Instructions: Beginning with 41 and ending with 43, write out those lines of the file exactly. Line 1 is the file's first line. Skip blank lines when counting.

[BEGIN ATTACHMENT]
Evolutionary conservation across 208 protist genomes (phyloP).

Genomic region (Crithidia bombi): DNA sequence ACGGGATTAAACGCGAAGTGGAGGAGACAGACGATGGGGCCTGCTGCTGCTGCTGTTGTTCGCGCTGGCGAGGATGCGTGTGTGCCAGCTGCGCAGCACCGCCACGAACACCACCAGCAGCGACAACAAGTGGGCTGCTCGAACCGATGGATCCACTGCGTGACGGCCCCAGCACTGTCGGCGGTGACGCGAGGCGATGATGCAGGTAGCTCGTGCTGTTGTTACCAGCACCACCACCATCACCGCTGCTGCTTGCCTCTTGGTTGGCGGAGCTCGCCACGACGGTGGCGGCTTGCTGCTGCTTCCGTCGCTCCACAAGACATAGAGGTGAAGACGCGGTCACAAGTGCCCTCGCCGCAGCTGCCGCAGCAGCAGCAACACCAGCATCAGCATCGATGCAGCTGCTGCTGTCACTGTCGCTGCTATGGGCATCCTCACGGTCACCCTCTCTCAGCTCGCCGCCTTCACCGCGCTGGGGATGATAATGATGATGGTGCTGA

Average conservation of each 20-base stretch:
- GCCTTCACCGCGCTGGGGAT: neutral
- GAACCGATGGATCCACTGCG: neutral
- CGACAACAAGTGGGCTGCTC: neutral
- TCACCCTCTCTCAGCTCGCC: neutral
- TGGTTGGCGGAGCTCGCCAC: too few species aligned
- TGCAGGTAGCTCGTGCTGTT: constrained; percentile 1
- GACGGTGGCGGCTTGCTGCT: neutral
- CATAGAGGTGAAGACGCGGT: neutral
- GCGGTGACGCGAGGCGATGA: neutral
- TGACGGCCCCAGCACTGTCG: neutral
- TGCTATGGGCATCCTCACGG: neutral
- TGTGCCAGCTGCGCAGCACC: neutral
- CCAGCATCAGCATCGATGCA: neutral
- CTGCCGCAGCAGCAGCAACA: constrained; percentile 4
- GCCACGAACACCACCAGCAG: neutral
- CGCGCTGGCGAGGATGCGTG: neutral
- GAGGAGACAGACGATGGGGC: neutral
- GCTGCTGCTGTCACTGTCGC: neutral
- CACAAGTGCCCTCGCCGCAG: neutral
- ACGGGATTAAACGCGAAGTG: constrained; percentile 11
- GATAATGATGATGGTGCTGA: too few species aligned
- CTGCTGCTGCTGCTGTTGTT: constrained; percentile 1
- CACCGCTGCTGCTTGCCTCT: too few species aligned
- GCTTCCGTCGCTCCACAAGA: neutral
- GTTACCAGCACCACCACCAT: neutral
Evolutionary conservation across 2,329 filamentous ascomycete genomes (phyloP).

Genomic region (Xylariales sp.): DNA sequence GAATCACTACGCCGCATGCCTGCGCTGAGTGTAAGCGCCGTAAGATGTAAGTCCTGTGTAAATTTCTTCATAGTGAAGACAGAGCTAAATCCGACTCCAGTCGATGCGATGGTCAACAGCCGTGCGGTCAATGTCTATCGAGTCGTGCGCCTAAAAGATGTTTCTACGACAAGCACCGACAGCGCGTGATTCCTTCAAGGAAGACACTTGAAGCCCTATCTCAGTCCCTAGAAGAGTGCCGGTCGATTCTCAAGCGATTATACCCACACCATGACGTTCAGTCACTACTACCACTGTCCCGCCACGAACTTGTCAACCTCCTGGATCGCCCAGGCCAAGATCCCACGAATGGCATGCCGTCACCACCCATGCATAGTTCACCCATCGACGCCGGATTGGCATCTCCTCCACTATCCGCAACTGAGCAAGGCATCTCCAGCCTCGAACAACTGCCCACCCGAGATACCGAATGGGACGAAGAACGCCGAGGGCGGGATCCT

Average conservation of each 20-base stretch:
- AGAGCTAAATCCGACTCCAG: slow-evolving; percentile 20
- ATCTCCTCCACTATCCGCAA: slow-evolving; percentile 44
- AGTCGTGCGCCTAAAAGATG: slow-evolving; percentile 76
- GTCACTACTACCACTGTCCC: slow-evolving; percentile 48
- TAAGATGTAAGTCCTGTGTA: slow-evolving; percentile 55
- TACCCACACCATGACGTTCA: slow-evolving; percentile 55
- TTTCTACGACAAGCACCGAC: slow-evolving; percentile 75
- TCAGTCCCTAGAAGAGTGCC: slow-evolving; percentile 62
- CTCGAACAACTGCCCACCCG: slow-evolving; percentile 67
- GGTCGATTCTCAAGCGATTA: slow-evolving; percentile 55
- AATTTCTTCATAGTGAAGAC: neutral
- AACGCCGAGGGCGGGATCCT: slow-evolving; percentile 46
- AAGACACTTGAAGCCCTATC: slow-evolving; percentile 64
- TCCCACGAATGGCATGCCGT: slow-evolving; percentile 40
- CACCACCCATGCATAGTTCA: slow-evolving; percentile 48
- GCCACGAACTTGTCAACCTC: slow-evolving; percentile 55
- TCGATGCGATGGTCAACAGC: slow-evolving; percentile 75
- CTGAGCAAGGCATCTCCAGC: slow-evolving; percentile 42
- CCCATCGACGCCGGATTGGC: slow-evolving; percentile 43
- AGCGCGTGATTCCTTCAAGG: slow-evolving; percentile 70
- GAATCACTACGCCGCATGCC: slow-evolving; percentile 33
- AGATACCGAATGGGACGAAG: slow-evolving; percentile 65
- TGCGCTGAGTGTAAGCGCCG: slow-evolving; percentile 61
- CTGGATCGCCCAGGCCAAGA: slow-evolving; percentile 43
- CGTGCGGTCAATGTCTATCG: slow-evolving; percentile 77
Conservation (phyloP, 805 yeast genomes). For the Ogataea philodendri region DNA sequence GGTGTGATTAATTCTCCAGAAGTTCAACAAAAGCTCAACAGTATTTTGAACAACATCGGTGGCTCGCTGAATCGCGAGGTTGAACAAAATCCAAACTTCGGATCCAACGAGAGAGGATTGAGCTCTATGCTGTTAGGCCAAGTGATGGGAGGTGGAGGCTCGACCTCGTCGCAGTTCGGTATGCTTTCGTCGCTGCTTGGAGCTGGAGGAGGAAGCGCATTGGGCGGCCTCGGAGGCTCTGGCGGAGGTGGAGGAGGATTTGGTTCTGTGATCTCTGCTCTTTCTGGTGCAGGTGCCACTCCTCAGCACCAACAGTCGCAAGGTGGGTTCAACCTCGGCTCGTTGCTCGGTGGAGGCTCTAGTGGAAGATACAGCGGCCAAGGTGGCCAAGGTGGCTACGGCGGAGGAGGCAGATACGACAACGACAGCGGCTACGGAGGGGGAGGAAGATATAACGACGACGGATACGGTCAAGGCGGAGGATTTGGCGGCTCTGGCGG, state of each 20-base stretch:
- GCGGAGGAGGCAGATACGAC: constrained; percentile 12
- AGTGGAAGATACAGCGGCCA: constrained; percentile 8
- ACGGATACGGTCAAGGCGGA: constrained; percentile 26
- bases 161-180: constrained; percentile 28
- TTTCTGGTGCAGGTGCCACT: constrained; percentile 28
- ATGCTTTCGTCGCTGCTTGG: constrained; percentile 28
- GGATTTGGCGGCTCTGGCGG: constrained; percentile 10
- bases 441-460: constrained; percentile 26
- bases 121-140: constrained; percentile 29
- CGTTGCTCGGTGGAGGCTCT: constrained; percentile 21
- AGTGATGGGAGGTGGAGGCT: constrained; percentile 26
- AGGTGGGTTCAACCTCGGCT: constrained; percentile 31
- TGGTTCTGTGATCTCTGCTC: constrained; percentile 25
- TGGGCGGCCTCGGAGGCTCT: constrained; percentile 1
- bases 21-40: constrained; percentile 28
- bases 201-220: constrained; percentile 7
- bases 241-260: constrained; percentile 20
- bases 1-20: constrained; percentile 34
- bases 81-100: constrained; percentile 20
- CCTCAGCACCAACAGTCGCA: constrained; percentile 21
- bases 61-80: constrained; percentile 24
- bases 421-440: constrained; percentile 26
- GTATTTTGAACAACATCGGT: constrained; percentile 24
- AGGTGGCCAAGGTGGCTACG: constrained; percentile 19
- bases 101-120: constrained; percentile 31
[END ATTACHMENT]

- GGTCGATTCTCAAGCGATTA: slow-evolving; percentile 55
- AATTTCTTCATAGTGAAGAC: neutral
- AACGCCGAGGGCGGGATCCT: slow-evolving; percentile 46